Quebec’s 2015 Budget: Bold Action on Debt and Taxes Needed
Whether it's economic growth, job creation, the unemployment rate, or investment growth, Quebec has generally lagged other Canadian provinces and even American States. There are many reasons for the province's relatively weak performance but shaky government finances in the form of high debt levels and an uncompetitive tax system are among the most important.
The Couillard government has been forthright about the need to address the province's fiscal challenges and has already taken some important initial steps to balance the budget in 2015/16. If things go as planned, Quebec will end a seven-year streak of consecutive deficits. The new government has also established two independent committees, one—the Ongoing Program Review Committee—to review the effectiveness and efficiency of existing programs and another—the Quebec Taxation Review Committee—to make recommendations to improve the provincial tax system.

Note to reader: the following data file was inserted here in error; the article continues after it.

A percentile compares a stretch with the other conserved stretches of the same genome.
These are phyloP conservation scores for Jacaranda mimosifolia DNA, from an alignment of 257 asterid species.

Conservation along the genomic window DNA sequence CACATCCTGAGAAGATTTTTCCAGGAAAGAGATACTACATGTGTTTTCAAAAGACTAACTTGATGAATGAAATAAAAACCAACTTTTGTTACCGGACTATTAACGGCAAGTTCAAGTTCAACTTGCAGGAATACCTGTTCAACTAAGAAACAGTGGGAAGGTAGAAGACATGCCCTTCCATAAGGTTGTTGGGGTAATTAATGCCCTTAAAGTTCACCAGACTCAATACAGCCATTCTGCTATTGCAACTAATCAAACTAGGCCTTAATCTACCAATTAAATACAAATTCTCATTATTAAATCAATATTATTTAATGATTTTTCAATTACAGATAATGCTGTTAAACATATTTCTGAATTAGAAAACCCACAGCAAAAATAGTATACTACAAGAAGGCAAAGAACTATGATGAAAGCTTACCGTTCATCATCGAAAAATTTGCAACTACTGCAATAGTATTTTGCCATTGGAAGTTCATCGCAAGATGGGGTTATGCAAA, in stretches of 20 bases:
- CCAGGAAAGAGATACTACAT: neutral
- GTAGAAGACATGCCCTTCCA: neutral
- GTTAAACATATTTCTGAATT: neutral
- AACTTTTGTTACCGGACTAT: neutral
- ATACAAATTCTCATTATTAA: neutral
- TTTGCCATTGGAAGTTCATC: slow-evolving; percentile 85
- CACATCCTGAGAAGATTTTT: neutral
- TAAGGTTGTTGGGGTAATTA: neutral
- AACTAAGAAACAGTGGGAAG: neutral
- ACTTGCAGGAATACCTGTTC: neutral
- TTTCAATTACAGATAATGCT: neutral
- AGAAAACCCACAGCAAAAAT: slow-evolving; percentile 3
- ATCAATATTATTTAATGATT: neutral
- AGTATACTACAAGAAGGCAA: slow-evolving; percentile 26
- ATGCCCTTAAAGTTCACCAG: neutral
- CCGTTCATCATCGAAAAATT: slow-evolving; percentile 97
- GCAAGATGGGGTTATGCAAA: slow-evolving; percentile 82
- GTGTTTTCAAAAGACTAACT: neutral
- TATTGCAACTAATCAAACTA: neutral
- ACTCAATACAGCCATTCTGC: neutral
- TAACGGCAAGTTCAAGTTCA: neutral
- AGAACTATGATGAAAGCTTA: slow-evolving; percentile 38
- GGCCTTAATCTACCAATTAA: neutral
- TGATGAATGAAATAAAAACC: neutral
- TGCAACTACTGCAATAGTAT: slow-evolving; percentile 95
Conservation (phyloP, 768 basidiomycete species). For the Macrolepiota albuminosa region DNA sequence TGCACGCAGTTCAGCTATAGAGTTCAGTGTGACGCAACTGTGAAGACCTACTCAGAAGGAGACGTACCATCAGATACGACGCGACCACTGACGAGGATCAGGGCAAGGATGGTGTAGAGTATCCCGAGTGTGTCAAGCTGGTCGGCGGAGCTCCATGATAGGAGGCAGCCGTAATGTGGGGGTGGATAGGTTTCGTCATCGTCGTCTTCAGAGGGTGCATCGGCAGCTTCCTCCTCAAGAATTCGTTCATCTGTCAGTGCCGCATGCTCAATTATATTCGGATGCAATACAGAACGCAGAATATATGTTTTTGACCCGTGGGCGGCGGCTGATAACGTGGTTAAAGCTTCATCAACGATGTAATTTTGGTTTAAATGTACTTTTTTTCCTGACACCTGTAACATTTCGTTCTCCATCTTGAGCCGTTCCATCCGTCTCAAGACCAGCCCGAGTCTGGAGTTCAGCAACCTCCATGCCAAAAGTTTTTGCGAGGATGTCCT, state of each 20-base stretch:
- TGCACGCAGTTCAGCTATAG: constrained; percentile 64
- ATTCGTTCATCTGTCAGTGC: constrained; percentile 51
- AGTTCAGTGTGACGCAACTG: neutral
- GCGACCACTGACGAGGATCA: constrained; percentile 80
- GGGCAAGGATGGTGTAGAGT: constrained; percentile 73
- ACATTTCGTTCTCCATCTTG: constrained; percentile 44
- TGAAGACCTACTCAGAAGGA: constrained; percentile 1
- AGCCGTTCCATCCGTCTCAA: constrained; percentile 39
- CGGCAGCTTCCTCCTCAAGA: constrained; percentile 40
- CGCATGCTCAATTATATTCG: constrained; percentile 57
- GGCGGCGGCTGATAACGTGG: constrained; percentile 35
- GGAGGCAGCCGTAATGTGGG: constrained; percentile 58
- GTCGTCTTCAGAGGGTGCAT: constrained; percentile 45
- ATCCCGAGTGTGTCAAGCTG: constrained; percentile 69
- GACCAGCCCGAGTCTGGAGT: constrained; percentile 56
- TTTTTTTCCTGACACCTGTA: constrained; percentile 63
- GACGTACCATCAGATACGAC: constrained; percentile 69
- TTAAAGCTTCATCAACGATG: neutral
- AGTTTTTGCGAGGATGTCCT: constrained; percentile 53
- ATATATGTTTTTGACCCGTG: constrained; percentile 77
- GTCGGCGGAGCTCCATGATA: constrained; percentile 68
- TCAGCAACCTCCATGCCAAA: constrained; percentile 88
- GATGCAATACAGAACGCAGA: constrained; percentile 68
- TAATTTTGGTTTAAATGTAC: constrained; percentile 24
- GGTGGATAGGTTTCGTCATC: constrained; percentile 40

However, given the extent of Quebec's debt and tax challenges, large, not marginal, changes are needed and the upcoming 2015 budget is an opportunity to enact bold reforms. This paper measures the extent of the fiscal problems facing the province. In particular, it highlights the dramatic level of government indebtedness and the province's uncompetitive tax system.
From 2004/25 to 2013/14, net debt has grown 83.0% from $99.0 billion to $181.3 billion. Quebec is by far the most in-debted province both as a share of GDP (50.0%) and per person ($22,230). For every dollar of revenue collected by the Quebec government, more than 11 cents goes to paying interest on past government debt and not public services or tax relief.
While Quebec's tax system is generally uncompetitive, the personal income tax system is especially so. Provincial mar-ginal tax rates are amongst the highest in Canada at various income levels. Once the federal rate is included, a Quebecker earning $150,000 loses about 50 cents for every extra dollar earned to personal income taxes.
The government's latest fiscal plan does not include the fiscal room to take bold action. Reducing program spending and reforming how programs are delivered would free up the resources both to reduce government debt and enact tax changes while avoiding further budget deficits.
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